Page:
The max block size limit is a rule that every node checks. It was put in as a temporary measure by Satoshi and always intended to be removed, which implies a hard fork as older nodes will reject blocks created by newer nodes. The alternative most heavily promoted is the "Lightning network" by Blockstream, which is an entirely different system: it would require completely different wallets, a replacement for Bitcoin addresses/QR codes, new node software and so on. Lightning posits a set of relationships between quasi-institutional entities that settle up between each other on the block chain from time to time. It is unimplemented and many design elements are not yet defined.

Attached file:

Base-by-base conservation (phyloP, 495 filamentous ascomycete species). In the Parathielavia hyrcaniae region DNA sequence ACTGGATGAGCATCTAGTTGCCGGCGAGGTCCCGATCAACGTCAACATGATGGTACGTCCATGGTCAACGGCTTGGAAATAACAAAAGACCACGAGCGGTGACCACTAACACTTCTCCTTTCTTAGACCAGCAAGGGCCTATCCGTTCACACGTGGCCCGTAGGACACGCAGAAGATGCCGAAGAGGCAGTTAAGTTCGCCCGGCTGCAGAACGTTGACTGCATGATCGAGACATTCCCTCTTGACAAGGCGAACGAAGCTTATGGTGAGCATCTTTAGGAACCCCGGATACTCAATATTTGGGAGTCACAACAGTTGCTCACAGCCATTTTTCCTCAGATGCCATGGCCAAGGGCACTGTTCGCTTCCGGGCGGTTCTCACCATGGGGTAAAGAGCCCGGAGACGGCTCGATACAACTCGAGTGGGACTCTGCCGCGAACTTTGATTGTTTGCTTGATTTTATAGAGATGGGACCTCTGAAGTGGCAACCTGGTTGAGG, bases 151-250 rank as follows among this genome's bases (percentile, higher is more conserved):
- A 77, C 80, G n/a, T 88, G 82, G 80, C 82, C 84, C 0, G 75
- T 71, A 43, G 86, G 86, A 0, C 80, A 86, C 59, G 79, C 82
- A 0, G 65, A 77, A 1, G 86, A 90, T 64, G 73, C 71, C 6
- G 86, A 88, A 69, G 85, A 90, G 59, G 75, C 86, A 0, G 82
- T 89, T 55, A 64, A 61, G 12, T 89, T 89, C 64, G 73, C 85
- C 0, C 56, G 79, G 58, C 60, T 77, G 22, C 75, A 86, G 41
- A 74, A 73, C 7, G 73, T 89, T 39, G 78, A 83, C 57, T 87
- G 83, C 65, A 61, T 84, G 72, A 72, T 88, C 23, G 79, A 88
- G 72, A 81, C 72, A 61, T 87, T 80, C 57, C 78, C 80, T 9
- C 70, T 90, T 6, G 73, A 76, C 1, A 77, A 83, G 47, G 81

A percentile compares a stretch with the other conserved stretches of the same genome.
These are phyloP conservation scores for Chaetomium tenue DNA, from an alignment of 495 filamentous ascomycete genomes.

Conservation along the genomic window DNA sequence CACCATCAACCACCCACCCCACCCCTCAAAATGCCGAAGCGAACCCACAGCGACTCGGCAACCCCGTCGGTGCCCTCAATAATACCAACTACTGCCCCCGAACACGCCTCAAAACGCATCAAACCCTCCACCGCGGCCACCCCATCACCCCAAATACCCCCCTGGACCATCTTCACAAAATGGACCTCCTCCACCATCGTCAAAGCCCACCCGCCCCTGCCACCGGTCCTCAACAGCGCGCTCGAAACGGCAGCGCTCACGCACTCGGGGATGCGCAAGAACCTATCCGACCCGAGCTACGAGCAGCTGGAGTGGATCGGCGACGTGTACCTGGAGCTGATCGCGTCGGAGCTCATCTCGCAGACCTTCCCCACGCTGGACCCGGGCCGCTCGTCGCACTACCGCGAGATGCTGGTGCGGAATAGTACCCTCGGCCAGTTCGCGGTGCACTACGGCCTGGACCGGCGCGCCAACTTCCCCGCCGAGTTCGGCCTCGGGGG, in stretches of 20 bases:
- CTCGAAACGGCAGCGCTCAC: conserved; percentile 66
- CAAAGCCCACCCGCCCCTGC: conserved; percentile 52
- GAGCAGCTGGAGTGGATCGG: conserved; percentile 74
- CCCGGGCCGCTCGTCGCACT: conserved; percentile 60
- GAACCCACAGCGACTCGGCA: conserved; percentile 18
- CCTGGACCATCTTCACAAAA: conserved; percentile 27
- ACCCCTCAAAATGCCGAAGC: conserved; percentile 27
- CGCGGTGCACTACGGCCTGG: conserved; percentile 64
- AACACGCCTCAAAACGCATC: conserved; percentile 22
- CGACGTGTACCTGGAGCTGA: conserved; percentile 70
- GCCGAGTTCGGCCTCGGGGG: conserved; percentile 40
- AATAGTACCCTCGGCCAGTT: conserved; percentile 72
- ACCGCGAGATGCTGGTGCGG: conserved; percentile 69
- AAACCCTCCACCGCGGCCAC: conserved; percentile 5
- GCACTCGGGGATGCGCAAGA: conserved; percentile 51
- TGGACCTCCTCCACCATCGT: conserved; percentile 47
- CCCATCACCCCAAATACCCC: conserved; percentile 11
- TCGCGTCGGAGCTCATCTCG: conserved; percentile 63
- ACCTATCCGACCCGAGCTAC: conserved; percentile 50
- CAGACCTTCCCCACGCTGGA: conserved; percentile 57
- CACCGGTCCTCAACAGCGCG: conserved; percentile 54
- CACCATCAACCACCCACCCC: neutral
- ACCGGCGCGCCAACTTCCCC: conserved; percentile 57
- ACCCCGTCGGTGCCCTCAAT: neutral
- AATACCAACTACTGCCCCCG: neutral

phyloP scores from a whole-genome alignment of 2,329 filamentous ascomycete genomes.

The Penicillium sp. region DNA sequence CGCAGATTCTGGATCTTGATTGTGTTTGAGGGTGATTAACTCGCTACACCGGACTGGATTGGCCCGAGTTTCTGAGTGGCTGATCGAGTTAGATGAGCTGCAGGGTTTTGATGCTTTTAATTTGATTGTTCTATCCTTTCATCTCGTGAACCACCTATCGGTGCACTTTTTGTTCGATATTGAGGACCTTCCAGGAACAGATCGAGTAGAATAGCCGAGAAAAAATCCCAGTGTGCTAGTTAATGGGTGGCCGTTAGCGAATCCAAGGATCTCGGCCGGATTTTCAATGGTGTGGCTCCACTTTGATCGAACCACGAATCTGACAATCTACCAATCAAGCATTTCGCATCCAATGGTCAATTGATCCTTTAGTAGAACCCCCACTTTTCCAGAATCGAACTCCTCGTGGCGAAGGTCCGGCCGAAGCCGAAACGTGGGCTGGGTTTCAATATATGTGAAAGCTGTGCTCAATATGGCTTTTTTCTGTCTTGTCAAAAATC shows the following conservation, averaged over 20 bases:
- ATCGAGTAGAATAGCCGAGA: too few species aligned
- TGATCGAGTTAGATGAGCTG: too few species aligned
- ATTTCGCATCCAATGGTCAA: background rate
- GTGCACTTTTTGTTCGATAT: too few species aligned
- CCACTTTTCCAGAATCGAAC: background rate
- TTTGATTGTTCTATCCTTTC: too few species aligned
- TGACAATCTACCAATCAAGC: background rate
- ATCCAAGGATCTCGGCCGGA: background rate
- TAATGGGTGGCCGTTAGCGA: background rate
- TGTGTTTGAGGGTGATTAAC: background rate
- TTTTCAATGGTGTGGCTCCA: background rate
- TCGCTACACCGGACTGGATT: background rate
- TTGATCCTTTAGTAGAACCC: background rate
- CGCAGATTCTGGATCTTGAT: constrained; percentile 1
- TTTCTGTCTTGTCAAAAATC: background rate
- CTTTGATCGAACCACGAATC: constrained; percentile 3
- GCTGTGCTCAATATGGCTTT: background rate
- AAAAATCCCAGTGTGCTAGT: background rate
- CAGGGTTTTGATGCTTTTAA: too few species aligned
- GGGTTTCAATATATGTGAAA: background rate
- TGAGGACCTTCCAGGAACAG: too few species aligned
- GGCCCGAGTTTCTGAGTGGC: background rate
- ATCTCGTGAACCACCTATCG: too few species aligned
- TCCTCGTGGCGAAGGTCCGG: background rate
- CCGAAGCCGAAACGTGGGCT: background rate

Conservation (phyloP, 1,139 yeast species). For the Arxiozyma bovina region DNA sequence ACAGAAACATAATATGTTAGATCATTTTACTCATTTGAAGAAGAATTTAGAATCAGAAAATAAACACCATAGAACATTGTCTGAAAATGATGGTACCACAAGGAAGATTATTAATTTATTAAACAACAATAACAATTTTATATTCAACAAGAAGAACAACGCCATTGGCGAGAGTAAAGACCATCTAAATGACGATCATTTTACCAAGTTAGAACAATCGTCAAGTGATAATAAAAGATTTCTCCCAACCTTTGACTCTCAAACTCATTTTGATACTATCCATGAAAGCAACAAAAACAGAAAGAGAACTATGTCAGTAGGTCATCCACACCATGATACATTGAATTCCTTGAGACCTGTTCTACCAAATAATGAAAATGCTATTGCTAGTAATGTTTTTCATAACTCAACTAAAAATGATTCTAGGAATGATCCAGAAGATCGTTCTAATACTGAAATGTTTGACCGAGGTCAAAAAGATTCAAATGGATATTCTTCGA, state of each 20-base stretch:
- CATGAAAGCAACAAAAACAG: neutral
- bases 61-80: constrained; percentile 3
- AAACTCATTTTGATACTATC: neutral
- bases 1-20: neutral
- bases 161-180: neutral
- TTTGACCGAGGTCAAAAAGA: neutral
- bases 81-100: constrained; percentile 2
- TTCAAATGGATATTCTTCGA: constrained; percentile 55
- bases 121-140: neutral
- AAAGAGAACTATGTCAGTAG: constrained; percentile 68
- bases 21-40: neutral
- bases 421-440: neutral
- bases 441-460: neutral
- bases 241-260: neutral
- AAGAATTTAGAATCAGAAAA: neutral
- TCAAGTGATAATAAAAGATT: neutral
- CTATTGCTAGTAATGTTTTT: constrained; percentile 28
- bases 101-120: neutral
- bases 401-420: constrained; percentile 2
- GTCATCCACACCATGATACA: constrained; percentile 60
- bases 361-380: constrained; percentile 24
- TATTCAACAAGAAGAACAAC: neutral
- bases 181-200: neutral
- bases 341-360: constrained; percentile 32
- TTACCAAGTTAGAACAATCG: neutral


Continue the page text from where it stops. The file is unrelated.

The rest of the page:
In short, the only alternative seriously proposed involves abandoning Bitcoin as we know it today and attempting to convince users to move to a largely undesigned and potentially worse alternative.

# Can a soft fork be used instead? Is that better?

In the case of a block size change, no soft fork is possible because old nodes will realise they are not checking the same rules as soon as they see a block larger than what they are expecting. Any attempts to trick them into believing the 1mb rule is still being followed would require radical modifications to the protocol and major changes to all wallets, which is impractical. Additionally, as old nodes would have to upgrade anyway in order to preserve their security level, there is no benefit to doing a soft fork.

# Does a hard fork cause Bitcoin to become two separate currencies?